author = "Wong, {Lok Chin} and Adawiyah Jamil and {Md Nor}, Norazirah",
year = "2018",
month = "1",
day = "1",
doi = "10.1111/phpp.12410",
language = "English",
journal = "Photodermatology Photoimmunology and Photomedicine",
issn = "0905-4383",
publisher = "Blackwell Munksgaard",

}

TY - JOUR

T1 - The effect of pre-phototest sun exposure on minimal erythema dose and minimal melanogenic dose among skin phototypes III, IV and V

AU - Wong, Lok Chin

AU - Jamil, Adawiyah

AU - Md Nor, Norazirah

PY - 2018/1/1

Y1 - 2018/1/1

N2 - Background: Ethnicity, skin phototype and colour influenced minimal erythema dose (MED). Sun exposure has been postulated to increase MED. We determined immediate pigment darkening dose to UVA (IPDDA), MED and minimal melanogenic dose (MMD) for UVB and UVA, and investigated factors affecting these doses. Methods: Skin phototype was determined using Fitzpatrick phototype quiz, DSMII ColorMeter measured skin colours, sun exposure quantified using an index (SEI) and phototest performed with MEDlight-Multitester. Results: A total of 167 healthy volunteers participated. There were 110 (66%) females and 56 (34%) males; 124 (74.7%) were Malay, 27 (16.3%) Chinese and 14 (8.4%) Indians. One hundred and nine (65.7%) skin phototype IV, 30 (18.1%) phototype III and 27 (16.3%) phototype V. IPDDA ranges from 6 ± 1.5-5.7 ± 1.4 J/cm2. MED-UVB were 96.9 ± 17.6, 124 ± 29.3 and 118.6 ± 27.4 mJ/cm2 for phototype III, IV and V, respectively. All MED-UVA were outside the tested dose range of 3.6-11 J/cm2. MMD-UVB were 106 ± 18.2, 134 ± 25.6 and 136 ± 31.1 mJ/cm2 while MMD-UVA were 4.1 ± 4.1, 4.9 ± 3.8 and 5.7 ± 3.7 J/cm2 respectively for phototypes III, IV and V. MED-UVB, MMD-UVB and MMD-UVA did not depend on skin phototype. Facultative skin whiteness (L*), erythema (E) and melanin content (M) correlated significantly with MED-UVB while constitutive skin colours were significant for L*, yellowness (b*), E and M. Sun exposure did not significantly correlate with MED-UVB and MMDs, however, an inverse relationship with MED-UVB was demonstrated. Conclusion: Minimal erythema doses in our cohort were slightly different from other regional countries. Constitutive and facultative skin whiteness, erythema and melanin content correlated with MED. There was no association between skin phototype and sun exposure with MED or MMD.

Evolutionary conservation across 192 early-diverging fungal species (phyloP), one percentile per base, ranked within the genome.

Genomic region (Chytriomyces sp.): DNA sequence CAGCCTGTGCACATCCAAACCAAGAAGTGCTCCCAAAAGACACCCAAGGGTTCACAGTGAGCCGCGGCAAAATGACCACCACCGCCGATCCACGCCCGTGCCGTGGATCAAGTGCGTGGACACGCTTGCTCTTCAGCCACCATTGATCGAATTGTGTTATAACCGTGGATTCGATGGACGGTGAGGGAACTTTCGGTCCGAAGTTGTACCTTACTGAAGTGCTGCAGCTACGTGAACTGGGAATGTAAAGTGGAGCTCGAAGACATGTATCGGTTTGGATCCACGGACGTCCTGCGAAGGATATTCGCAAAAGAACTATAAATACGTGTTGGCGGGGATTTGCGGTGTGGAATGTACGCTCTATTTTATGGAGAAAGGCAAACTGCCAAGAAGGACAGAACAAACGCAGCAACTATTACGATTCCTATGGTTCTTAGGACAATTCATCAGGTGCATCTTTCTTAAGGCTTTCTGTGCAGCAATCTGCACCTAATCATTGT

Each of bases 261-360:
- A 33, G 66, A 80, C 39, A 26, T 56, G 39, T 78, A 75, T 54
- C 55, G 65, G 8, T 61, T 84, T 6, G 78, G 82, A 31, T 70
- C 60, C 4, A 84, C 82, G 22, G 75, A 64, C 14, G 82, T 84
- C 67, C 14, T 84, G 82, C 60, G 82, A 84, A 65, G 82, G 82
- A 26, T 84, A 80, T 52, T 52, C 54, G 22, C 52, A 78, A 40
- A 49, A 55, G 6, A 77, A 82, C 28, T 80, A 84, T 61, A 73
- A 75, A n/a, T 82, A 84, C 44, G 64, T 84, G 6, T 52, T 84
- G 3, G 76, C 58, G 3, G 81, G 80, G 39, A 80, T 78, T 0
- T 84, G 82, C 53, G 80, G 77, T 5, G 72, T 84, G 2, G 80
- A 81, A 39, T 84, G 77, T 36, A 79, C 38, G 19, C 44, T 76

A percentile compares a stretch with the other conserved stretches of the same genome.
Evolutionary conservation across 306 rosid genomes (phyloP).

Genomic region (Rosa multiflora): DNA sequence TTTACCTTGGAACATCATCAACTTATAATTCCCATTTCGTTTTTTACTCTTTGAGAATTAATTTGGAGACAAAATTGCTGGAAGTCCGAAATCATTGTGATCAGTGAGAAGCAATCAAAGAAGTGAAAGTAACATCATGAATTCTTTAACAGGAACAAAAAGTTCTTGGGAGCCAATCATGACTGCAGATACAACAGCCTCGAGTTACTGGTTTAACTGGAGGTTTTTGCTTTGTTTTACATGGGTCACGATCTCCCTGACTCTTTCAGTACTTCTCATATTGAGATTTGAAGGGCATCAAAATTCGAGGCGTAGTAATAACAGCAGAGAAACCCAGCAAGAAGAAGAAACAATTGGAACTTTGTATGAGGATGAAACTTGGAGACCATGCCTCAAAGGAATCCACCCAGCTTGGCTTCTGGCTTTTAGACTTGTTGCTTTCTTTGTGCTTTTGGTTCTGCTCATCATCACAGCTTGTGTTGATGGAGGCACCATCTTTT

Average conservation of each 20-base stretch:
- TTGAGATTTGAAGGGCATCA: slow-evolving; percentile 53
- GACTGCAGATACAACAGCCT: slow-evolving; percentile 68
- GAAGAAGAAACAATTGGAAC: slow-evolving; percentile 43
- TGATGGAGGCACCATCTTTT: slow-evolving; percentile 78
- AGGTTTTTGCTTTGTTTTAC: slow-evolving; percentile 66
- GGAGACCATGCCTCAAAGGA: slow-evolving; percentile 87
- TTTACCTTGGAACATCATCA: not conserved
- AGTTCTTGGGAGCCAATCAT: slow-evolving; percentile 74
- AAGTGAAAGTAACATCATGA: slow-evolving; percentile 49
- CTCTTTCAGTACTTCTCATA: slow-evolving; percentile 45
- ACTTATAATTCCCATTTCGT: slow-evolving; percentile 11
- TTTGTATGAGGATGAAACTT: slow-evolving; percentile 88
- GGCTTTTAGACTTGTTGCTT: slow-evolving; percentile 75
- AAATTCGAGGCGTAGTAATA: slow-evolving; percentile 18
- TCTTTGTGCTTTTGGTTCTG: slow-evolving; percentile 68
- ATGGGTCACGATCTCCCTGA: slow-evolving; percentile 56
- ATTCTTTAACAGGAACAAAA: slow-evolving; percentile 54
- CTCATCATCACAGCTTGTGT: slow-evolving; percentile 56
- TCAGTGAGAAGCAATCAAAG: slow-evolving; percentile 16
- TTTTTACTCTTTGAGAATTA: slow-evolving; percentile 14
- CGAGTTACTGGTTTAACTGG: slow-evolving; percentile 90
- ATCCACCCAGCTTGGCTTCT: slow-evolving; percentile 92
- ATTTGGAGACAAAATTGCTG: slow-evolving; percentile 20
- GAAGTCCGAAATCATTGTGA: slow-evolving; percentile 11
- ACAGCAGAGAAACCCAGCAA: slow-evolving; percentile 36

AB - Background: Ethnicity, skin phototype and colour influenced minimal erythema dose (MED). Sun exposure has been postulated to increase MED. We determined immediate pigment darkening dose to UVA (IPDDA), MED and minimal melanogenic dose (MMD) for UVB and UVA, and investigated factors affecting these doses. Methods: Skin phototype was determined using Fitzpatrick phototype quiz, DSMII ColorMeter measured skin colours, sun exposure quantified using an index (SEI) and phototest performed with MEDlight-Multitester. Results: A total of 167 healthy volunteers participated. There were 110 (66%) females and 56 (34%) males; 124 (74.7%) were Malay, 27 (16.3%) Chinese and 14 (8.4%) Indians. One hundred and nine (65.7%) skin phototype IV, 30 (18.1%) phototype III and 27 (16.3%) phototype V. IPDDA ranges from 6 ± 1.5-5.7 ± 1.4 J/cm2. MED-UVB were 96.9 ± 17.6, 124 ± 29.3 and 118.6 ± 27.4 mJ/cm2 for phototype III, IV and V, respectively. All MED-UVA were outside the tested dose range of 3.6-11 J/cm2. MMD-UVB were 106 ± 18.2, 134 ± 25.6 and 136 ± 31.1 mJ/cm2 while MMD-UVA were 4.1 ± 4.1, 4.9 ± 3.8 and 5.7 ± 3.7 J/cm2 respectively for phototypes III, IV and V. MED-UVB, MMD-UVB and MMD-UVA did not depend on skin phototype. Facultative skin whiteness (L*), erythema (E) and melanin content (M) correlated significantly with MED-UVB while constitutive skin colours were significant for L*, yellowness (b*), E and M. Sun exposure did not significantly correlate with MED-UVB and MMDs, however, an inverse relationship with MED-UVB was demonstrated. Conclusion: Minimal erythema doses in our cohort were slightly different from other regional countries. Constitutive and facultative skin whiteness, erythema and melanin content correlated with MED. There was no association between skin phototype and sun exposure with MED or MMD.

KW - Asia

KW - Minimal erythema dose

KW - Minimal melanogenic dose

KW - Skin phototypes

KW - Sun exposure

UR - http://www.scopus.com/inward/record.url?scp=85050505425&partnerID=8YFLogxK

UR - http://www.scopus.com/inward/citedby.url?scp=85050505425&partnerID=8YFLogxK

U2 - 10.1111/phpp.12410

DO - 10.1111/phpp.12410

M3 - Article

JO - Photodermatology Photoimmunology and Photomedicine

JF - Photodermatology Photoimmunology and Photomedicine

SN - 0905-4383

ER -